Supply September 18th, 1996

Mr. Speaker, if I understood correctly, the first point had to do with the UI fund surplus, the need for jobs, and the new economy. Those are the words my colleague used earlier.

As for the Quebec economy, we are having a hard time these days. Let me give you an example. The other day, I was walking on Rue de la Montagne in downtown Montreal, between Maisonneuve and Sherbrooke Streets. You should try it. Every second door was a boarded-up shop or restaurant. The economy is dying. But, as Mr. Dumont said, there is something really simple that could be done. Economic prosperity cannot be founded on uncertainty.

The former leader of the Bloc Quebecois, who is now in Quebec City, is holding a sword of Damocles above our heads. Will a referendum be held in one, two or three years? How reassuring can it be for an investor to be told: "We do not know what will happen in one, two or three years"? This makes no sense. What we need is a truce. Mr. Dumont is absolutely right. We need a truce that would last at least 10 years. As members of the Bloc Quebecois, you should speak to your former leader and ask him to call a truce so that the Quebec economy can pick up again.

If Mr. Bouchard had seen former U.S. President Harry Truman's desk, he would have read the sign saying, "The buck stops here".

My colleague's second question concerns the Senate. It is a totally legitimate question on cost effectiveness, but we must keep in mind that we are debating the main estimates. If we wanted to do something else like abolishing the Senate, we would need a constitutional amendment. The Senate is in the Constitution. I am asked if people in Brome-Missisquoi and in other ridings would like-Indeed, some would, but we would still need a constitutional amendment. This is not something that can be done through the main estimates, because our institutions must be able to operate.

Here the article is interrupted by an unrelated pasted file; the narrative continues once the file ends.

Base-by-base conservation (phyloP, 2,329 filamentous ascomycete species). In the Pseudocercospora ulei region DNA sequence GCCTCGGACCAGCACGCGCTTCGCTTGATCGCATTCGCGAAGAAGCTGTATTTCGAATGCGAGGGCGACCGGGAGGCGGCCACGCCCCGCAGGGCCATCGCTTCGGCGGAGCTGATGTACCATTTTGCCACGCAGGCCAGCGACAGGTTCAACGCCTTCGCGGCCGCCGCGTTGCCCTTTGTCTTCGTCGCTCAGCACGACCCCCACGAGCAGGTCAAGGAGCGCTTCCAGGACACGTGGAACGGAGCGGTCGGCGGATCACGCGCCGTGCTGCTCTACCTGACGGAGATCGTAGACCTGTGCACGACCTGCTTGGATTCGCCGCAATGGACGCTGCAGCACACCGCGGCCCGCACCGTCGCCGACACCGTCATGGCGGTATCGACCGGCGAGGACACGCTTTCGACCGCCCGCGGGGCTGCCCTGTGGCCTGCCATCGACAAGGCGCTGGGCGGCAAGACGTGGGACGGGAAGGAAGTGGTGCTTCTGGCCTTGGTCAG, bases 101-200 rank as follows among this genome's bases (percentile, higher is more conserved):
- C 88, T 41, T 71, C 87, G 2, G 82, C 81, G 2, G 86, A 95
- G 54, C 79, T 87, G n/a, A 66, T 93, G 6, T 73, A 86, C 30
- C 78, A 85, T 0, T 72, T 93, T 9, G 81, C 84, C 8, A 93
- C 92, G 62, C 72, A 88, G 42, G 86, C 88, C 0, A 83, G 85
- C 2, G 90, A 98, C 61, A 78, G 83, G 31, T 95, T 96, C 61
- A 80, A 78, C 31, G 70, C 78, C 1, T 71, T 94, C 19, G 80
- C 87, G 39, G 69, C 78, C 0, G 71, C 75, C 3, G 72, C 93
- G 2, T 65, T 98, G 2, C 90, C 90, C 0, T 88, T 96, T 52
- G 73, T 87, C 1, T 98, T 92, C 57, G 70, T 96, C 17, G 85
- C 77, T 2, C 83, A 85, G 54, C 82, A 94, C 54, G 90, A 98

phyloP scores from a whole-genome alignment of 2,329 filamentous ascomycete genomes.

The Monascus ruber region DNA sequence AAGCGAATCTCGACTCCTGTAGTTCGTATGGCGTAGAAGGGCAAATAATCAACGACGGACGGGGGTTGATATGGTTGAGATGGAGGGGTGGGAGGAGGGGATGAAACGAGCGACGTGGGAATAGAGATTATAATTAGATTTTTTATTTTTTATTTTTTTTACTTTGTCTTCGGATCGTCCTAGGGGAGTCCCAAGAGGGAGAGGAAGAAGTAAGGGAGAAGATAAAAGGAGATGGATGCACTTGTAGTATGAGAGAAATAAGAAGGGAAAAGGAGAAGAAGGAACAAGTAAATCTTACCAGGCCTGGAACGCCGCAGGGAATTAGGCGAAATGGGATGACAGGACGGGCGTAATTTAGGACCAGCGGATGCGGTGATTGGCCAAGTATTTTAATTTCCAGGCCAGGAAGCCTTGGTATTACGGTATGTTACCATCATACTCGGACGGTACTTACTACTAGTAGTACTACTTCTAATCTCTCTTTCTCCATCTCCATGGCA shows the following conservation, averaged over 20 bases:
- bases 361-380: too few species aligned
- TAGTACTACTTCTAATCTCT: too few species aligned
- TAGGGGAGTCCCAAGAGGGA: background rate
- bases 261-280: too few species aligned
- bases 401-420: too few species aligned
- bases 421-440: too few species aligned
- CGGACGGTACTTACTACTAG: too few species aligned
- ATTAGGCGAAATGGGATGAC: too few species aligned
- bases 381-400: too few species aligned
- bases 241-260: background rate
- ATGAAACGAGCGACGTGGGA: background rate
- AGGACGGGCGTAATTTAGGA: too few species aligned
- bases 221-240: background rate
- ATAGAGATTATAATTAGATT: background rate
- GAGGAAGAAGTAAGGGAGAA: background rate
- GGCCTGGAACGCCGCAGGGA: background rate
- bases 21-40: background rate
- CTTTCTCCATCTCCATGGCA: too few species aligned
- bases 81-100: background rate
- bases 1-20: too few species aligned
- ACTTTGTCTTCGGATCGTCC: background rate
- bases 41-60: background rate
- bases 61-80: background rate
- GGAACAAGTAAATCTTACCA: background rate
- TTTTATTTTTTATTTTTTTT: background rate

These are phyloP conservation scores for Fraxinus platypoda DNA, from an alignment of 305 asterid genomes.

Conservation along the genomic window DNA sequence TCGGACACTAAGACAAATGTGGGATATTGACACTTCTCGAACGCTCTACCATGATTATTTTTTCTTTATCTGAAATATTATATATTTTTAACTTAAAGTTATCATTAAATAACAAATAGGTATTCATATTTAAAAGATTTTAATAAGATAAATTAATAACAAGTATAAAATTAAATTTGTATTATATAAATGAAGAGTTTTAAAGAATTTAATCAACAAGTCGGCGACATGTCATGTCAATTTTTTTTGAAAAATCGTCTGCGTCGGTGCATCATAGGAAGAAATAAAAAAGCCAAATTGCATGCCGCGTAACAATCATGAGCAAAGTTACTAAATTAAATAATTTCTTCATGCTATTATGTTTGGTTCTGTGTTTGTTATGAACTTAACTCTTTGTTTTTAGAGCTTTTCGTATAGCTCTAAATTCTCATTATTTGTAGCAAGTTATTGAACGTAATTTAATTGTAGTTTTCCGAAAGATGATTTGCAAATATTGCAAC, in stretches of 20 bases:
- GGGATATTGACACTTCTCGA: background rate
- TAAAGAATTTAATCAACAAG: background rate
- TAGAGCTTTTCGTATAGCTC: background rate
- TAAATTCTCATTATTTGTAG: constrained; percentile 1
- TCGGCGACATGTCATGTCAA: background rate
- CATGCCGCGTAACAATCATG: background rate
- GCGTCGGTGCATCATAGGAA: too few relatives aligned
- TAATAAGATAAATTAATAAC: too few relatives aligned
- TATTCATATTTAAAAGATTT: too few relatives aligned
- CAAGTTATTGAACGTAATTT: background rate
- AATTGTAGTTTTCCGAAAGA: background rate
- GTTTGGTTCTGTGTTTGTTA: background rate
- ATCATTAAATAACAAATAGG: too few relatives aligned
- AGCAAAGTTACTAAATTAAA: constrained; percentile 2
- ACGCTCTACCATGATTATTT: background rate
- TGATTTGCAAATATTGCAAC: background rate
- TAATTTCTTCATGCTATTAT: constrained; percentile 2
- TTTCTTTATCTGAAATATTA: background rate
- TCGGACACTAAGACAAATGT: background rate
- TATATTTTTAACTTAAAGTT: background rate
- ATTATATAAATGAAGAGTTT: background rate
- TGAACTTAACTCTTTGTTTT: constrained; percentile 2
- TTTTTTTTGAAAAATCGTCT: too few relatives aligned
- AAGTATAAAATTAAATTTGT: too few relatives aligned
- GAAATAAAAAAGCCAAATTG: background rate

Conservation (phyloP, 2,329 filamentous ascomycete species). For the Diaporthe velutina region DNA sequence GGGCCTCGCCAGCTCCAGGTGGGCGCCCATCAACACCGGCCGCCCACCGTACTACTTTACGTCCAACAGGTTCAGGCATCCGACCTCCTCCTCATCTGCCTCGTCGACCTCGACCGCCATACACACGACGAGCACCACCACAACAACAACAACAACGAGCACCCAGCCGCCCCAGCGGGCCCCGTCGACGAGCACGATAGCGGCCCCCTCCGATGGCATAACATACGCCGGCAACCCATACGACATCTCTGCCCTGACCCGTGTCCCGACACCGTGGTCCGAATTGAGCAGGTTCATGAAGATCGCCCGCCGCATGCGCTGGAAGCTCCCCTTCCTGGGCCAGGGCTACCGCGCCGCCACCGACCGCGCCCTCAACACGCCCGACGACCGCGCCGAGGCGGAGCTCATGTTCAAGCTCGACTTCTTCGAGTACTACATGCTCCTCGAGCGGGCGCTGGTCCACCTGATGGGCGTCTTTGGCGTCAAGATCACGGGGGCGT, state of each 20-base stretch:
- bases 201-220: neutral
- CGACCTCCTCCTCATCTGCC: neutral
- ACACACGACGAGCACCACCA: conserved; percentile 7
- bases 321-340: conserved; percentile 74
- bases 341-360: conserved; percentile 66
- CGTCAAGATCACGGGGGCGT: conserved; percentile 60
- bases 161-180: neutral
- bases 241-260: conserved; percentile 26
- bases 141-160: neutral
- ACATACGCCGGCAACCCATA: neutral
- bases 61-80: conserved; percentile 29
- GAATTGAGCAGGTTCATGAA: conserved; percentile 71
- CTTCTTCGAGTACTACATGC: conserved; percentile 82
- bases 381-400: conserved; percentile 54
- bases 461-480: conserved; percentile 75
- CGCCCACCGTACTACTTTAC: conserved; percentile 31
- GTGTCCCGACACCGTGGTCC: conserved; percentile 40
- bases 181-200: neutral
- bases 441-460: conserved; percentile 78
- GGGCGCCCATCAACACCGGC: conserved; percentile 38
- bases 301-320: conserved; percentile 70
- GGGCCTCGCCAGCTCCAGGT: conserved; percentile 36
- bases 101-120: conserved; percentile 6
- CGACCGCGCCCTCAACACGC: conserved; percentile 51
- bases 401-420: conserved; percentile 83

Supply September 18th, 1996

Mr. Speaker, I am pleased to take part in this debate on the Main Estimates for the fiscal year ending March 31, 1997.

The session has just begun once again and I must tell you at the outset that, as the member of Parliament for Brome-Missisquoi, and like many other members in the House, I took advantage of the summer months to travel a little around my riding and its municipalities to meet people and discuss with them the problems that concern them.

I think it is somewhat the role of a member of Parliament to come to the House and to show the colours of the people he represents, that is, to relate their concerns and to ensure the government responds to these concerns, and that is what the government is doing.

I will say first of all that the main concern of people is employment. We hear about "job creation" everywhere. Employment is the main concern of people. I would say the second one is taxes. People have had it, they are sick and tired of taxes.

The third concern is paperwork, bureaucracy. The next one is duplication. I will come back, in relation to the main estimates, to what we are doing as a government to deal with these issues.

The public also wants public administration, at the federal as well as the provincial level, to be closer to the people. I am listing these concerns in the order in which they were submitted to me. Another concern is the need for Quebec's distinctiveness to be recognized.

Before dealing specifically with the main estimates, it may be useful to look back at what the finance minister said when he tabled his budget on March 6, 1996. He stated, on behalf of his government, the principles for securing the future.

First principle for securing the future: governments created the deficit problem; now, governments must resolve it. I will come back to this later and try to demonstrate that the deficit problem is in the process of being resolved.

Second principle for securing the future, according to the estimates tabled last March for the fiscal year ending next March: we must provide hope for jobs and for growth. This is important, and it is precisely what we have heard and what elected representatives travelling around to meet their constituents have heard.

Third principle: we must be frugal in everything we do. This means spending less money. Simply put, waste is simply not tolerable.

Fourth: no new spending. We must avoid additional spending and reallocate instead. Fifth: we must always be fair and compassionate.